Here’s an interesting table showing FindaProperty.com’s hotspots in August.
The ranking is based on the most enquiries (sales and rent) generated per area, which, I think, is a more genuine measure of actual activity than, say, the number of pages or properties clicked on.
City centres and London dominate the list, and Bristol also seems to be doing especially well. Any thoughts on why this might be the case? If you live in one of these areas, we’d love to hear from you.
|Top 20 Hotspots for August 2009|
|Rank||Area||Avg email enqs per property|
|1||Bristol City Centre, Bristol||3.04|
|2||Sheffield City Centre, Sheffield||2.98|
|3||London WC1, London||2.65|
|4||Leeds City Centre, Leeds||2.38|
|5||Liverpool City Centre, Merseyside||2.27|
|7||Glasgow City Centre, Glasgow||1.75|
|8||London N1, London||1.69|
|9||Manchester City Centre, Manchester||1.69|
|11||London EC1, London||1.58|
|12||Brighton, East Sussex||1.54|
|13||London SW4, London||1.54|
|14||London E8, London||1.53|
|15||London SE11, London||1.52|
|19||London N16, London||1.47|
|20||London EC2, London||1.44|
|Source: FindaProperty.com internal data Aug’09
Note: Based on areas with 50+ properties on FindaProperty.com
If you use Google today you’ll notice the current Google Doodle features a spaceship hovering over an English village – H.G. Wells was born on 21 September 1866 and the image is a reference to one of his most famous books: The War of the Worlds.
I’ve always found it mildly amusing that extraterrestrial commuters in Wells’s book chose to land in a relatively prosperous corner of leafy Surrey – Horsell Common, just outside Woking.
Were they guided by some intergalactic Kirstie Allsop? Was it, perhaps, the good schools, the quick train to London, the attractive surrounding countryside and the prospect of walks along the canal that informed their decision? Did they all plan to work in the City?
Whatever the reason, the locals, I’m guessing, probably didn’t share their enthusiasm – as the tripods started marching, there must surely have been estate agents and fretful homeowners muttering “this is really going to hammer local house prices.”
Anyway… the story, as we all know, ends with Tom Cruise saving the world and learning to be a responsible father – though if you’re ever in Woking keep in mind that this Hollywood version is a bit of a sore point and admire their nice alien tripod sculpture instead.
And here, just in case you thought there was no point at all to this post, are some houses in Horsell Common and Woking.
It’s back to school this week as we take a look at school conversions.
Top marks to whoever had the brainwave of turning these one-time educational establishments into homes.
Their typical features include high ceilings and a multitude of windows, which makes them a very clever choice for transformation into light-filled living spaces, and the buildings themselves tend to be solid, upstanding structures in fairly central locations.
Here are five fine examples of school conversions that we think deserve full points for effort.
(Click on pics for property details)
1. London SW11
2. London E1
3. London SW8
4. New Mills, Derbyshire
5. Cullingworth, West Yorkshire
Every week a shiny new house price statistic is thrust upon us and every week it’s different, totally confusing and utterly meaningless to the specific value of your home.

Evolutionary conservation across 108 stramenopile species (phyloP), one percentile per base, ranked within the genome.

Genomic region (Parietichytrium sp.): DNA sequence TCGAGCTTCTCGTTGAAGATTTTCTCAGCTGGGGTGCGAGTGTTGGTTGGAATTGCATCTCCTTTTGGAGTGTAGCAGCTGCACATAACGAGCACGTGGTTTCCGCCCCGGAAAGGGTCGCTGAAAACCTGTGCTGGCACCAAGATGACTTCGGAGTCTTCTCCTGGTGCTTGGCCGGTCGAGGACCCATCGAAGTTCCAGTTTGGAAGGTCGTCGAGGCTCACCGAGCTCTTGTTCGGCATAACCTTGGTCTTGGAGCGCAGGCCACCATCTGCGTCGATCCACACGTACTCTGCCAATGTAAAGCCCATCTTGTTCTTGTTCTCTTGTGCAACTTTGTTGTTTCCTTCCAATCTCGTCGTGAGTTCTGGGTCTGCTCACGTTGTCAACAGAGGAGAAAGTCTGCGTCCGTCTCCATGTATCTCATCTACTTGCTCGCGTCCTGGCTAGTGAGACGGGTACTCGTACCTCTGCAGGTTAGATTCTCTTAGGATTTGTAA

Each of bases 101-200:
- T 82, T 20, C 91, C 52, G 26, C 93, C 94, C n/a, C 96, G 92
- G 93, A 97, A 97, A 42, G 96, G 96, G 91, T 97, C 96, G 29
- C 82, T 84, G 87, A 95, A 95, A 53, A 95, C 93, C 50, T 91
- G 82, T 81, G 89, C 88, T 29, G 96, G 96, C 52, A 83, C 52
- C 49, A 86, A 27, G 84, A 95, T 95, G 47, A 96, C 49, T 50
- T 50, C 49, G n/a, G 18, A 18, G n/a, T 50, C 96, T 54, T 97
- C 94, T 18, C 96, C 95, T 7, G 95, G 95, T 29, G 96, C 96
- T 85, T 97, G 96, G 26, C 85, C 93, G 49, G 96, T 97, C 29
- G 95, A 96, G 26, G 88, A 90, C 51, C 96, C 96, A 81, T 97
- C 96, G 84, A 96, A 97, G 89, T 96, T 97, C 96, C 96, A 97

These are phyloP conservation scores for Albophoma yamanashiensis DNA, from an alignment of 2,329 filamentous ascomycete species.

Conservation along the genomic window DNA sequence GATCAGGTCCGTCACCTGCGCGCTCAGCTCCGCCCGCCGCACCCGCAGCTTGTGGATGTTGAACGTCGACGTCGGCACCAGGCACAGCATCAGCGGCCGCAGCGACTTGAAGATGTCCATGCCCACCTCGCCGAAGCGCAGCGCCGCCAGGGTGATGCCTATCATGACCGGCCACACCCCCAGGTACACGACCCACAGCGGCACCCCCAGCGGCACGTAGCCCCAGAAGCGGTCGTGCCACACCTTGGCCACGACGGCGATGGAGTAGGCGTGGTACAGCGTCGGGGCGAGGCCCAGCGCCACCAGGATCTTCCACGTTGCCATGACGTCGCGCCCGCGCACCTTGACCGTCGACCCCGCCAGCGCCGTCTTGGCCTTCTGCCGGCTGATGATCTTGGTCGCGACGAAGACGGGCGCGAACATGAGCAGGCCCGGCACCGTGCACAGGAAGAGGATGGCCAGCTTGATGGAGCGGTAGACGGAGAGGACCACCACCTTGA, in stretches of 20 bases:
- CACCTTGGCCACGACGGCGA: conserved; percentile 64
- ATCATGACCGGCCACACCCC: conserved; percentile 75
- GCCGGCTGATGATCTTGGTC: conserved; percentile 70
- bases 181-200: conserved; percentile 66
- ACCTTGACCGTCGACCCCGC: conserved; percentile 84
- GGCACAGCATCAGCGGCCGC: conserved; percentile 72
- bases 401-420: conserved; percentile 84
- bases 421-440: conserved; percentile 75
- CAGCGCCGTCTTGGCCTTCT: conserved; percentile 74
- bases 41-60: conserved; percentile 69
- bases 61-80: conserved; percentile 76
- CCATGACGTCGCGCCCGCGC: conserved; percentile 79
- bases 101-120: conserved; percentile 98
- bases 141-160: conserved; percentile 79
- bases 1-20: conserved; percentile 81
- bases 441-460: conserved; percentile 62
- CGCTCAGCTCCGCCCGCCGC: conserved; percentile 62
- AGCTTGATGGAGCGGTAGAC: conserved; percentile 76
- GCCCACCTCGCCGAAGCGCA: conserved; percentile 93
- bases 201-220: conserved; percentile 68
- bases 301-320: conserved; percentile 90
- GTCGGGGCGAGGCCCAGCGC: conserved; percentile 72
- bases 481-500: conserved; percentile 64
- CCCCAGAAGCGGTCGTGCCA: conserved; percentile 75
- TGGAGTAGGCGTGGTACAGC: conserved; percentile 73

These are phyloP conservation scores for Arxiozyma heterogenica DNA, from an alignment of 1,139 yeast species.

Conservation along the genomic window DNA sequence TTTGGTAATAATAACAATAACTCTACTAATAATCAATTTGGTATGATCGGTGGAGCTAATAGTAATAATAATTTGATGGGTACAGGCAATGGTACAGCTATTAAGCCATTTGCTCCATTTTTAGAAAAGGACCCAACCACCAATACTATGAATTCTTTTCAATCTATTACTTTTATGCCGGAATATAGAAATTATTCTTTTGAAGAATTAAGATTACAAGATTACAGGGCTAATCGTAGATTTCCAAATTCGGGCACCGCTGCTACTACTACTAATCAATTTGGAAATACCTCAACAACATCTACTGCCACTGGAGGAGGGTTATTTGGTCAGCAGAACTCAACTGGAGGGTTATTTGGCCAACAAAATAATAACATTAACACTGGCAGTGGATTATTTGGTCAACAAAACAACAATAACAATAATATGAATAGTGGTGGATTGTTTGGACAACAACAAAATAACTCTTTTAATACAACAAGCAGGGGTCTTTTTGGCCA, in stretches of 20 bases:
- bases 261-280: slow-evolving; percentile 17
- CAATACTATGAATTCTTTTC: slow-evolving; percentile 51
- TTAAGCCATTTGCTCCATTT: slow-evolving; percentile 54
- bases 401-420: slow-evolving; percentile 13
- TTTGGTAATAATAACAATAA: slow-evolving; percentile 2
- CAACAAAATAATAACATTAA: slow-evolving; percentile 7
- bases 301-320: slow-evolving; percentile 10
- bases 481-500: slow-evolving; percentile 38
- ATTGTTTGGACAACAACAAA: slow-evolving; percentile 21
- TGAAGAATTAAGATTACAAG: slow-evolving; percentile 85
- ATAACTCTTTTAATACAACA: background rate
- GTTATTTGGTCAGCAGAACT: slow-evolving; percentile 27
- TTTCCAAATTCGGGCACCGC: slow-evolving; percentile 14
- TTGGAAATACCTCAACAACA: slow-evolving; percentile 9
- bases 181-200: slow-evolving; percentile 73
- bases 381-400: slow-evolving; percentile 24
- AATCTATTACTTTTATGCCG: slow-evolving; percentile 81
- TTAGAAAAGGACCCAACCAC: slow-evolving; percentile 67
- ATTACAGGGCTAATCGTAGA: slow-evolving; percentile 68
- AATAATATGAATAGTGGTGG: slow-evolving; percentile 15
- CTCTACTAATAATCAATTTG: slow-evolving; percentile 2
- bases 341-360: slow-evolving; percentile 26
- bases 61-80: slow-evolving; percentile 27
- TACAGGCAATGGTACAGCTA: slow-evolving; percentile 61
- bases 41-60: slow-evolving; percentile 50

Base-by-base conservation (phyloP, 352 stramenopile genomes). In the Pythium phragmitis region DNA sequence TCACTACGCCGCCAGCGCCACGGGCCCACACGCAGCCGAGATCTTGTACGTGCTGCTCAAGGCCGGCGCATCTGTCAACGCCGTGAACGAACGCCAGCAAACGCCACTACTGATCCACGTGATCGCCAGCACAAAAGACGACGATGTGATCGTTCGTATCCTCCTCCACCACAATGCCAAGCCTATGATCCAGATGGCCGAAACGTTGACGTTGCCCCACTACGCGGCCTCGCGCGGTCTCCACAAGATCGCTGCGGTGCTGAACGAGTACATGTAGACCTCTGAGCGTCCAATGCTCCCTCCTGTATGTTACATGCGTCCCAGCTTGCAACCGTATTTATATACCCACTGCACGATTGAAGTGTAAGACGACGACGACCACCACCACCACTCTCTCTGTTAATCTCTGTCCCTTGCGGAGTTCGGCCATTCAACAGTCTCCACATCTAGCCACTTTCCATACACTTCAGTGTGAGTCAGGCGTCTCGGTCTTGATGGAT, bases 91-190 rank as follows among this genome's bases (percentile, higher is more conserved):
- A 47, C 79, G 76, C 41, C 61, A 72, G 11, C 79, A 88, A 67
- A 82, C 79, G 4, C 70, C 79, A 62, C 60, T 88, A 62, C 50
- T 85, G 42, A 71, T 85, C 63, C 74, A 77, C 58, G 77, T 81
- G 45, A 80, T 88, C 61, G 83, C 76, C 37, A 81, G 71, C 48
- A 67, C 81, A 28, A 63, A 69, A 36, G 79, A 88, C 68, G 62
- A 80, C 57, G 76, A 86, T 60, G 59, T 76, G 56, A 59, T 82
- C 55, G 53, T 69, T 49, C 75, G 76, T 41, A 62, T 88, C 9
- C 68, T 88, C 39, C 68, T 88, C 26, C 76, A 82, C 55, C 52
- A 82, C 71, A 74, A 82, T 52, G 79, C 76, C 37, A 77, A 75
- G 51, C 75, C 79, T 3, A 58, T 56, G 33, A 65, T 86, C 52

The main issue is that each index measures different data, making it impossible to draw comparisons:
- Halifax and Nationwide House Prices Indices are based on the value of mortgages they approve
- Rightmove focuses on property asking prices listed on their website
- Hometrack and Royal Institution of Chartered Surveyors speak to estate agents
- Department for Communities and Local Government report reflects the value of mortgage completions
- Land Registry figures offer a record of all sold prices in England and Wales – arguably the most meaningful, but it’s 4-6 weeks old by the time you’ve read about it
Our main gripe is that the indices are somewhat meaningless in the context of ‘your’ home’s value. House price movements are highly subject to location and national data often has very little to do with what has happened to the value of your property. What the national statistics do is drive ‘sentiment’ and create a self-fulfilling prophecy where agents, valuers, buyers and sellers all make decisions based on the latest stats they may have seen.
Automated (computer-generated) valuations like those provided on Zoopla.co.uk are not influenced by sentiment and simply draw on available data for a given area. Our value estimates are calculated using a proprietary algorithm that analyses millions of data points relating to property sales and home characteristics in local geographic areas. Our estimates are constantly refined, using the most recent data available and a variety of statistical methodologies, in order to provide the most current information on any home.
Doing regular research into what is happening to local property prices allows you to make better-informed property decisions and gives you a clear advantage in the property market. With free value estimates for every UK home on Zoopla.co.uk along with sold prices and hundreds of thousands of properties for sale, it is much easier to get a handle on what is happening to the value of ‘your’ home rather than making decisions based on highly generalised and non-local statistics.
If you’re looking for more reasons to ignore house price statistic, the latest post on The Times’ Money Central blog makes for interesting reading!
We’d love to hear your view on house prices indices, so please post a comment in the box below.